Parks and Open Spaces

Diamond Jubilee Wood

This 60 acre native woodland site was developed by the Council and the Woodland Trust in a partnership projected to commemorate the 2012 Diamond Jubilee, marking Queen Elizabeth’s 60th year as a monarch.

Whitehead Diamond Jubilee Wood is one of 60 Diamond Jubilee Woods throughout the UK and the only on in Northern Ireland. 

The site is a haven for wildlife largely due to the variety of habitats.

In addition to woodland a walk around the 2km circular route will enable you to experience a wildlife pond, wildflower areas, native hedgerows as well as picnic/BBQ areas, gym equipment and range of sculptures.

Friends of Whitehead Diamond Jubilee Wood

The woodland includes an orchard planted and maintained by the Friends of Whitehead Diamond Jubilee Wood.

This is a group of local volunteers who dedicate their time and energy to care for and improve this beautiful site

To find out more about this or other Friends of Groups in the area get in touch!

Visit our 'Friends Of' Volunteer Groups page.

Opening Hours, Facilities and Location

Diamond Jubilee Wood is open 24 hours a day.

There are picnic and barbequing facilities in Diamond Jubilee Wood, as well as outdoor gym facilities which are all free to use.


site map of the Wood is available for download.


From 1915 to 1917, the site was home to the first military aviation facility in Ireland - one that played an important role in the First World War.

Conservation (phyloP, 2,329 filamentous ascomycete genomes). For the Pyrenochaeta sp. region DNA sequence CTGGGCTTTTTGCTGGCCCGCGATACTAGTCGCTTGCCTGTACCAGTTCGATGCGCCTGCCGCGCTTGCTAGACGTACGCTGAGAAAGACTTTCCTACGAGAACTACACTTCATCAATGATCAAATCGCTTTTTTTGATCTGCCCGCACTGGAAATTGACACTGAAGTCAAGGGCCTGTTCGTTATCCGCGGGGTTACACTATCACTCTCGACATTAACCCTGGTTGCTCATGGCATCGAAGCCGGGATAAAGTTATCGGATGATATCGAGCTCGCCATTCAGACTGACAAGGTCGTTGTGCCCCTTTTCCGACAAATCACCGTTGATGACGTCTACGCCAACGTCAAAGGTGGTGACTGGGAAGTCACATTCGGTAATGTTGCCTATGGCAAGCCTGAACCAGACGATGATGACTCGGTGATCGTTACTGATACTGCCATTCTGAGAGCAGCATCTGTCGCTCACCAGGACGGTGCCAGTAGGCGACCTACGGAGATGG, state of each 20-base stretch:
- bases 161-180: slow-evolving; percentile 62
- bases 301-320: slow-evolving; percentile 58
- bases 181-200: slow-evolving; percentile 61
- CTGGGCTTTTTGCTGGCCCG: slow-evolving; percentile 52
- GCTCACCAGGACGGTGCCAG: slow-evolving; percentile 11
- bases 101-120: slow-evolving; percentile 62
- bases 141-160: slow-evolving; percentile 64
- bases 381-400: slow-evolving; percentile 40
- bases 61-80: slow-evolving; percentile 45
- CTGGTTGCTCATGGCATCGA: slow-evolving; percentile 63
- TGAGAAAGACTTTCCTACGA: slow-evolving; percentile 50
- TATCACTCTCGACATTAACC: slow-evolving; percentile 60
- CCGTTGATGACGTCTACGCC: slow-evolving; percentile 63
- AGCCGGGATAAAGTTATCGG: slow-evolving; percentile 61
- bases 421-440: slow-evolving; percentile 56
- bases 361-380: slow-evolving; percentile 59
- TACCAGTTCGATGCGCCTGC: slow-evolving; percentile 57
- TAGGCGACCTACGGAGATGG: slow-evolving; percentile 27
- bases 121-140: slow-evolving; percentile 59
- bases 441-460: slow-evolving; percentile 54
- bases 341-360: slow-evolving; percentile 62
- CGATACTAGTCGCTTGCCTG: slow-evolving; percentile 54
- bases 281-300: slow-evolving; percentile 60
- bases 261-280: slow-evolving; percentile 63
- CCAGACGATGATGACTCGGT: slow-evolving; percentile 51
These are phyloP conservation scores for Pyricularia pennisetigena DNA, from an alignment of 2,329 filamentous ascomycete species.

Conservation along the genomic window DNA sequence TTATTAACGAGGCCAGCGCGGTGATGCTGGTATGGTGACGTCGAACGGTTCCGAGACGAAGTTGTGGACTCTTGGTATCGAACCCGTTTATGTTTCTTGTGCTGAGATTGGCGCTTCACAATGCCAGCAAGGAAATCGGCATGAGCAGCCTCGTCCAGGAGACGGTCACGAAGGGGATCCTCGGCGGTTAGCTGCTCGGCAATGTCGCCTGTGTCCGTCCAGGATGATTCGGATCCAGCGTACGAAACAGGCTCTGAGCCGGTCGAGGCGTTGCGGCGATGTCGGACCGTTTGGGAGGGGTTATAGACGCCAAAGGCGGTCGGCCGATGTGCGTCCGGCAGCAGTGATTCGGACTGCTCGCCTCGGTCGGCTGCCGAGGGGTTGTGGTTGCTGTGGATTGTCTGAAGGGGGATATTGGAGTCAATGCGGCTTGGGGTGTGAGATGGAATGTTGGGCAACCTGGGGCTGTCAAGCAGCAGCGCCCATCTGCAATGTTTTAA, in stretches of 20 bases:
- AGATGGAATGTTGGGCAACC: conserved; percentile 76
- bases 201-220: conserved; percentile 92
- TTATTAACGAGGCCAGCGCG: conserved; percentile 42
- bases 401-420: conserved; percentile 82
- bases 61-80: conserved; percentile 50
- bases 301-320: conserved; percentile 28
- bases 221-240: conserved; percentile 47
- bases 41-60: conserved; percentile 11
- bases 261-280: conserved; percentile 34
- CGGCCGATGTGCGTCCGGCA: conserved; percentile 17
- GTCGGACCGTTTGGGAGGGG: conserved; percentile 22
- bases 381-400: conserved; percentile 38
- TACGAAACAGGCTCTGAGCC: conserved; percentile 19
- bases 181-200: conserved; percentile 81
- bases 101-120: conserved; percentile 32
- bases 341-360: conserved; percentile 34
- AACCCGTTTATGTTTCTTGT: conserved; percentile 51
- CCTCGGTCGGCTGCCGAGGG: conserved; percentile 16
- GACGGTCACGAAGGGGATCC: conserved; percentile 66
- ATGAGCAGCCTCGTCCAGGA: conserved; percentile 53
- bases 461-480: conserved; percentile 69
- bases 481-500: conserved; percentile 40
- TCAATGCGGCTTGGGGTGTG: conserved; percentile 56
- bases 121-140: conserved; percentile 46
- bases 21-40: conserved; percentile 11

Royal Naval Air Service airships based at Bentra patrolled the waters between Ireland and Scotland, combating the German U-Boat menace.

The airships operated from an airship station at Bentra, which had an airship shed comprising a steel frame covered by canvas and measuring 150 feet long by 45 feet wide and 50 feet high.

Wooden huts provided accommodation for the pilots and engineers.

At least four airships operated from the station at Bentra - SSZ11, SSZ12, SS20 and SS23.

Various types of aircraft also landed at the station and it became known as Whitehead Aerodrome.

Affectionately named "battlebags" by their crews and "blimps" by civilians, Royal Naval Air Service airships were a familiar sight around Britain's shores during the war years 1914 - 1918.

At least 226 airships were built and operated by the Royal Navy during the First World War in a bid to beat the deadly German U-boats.

Action in the Air

The primary task for the airships stationed at the Bentra Aerodrome was to protect the Princess Maud cross channel ferry and guard incoming convoys in the North Channel from German submarines.

When the prevailing wind permitted, the crew would scout from the air, looking for submarines on the surface or the wake of a periscope.

Success depended on close cooperation between the naval airmen and the warships operating from Larne harbour.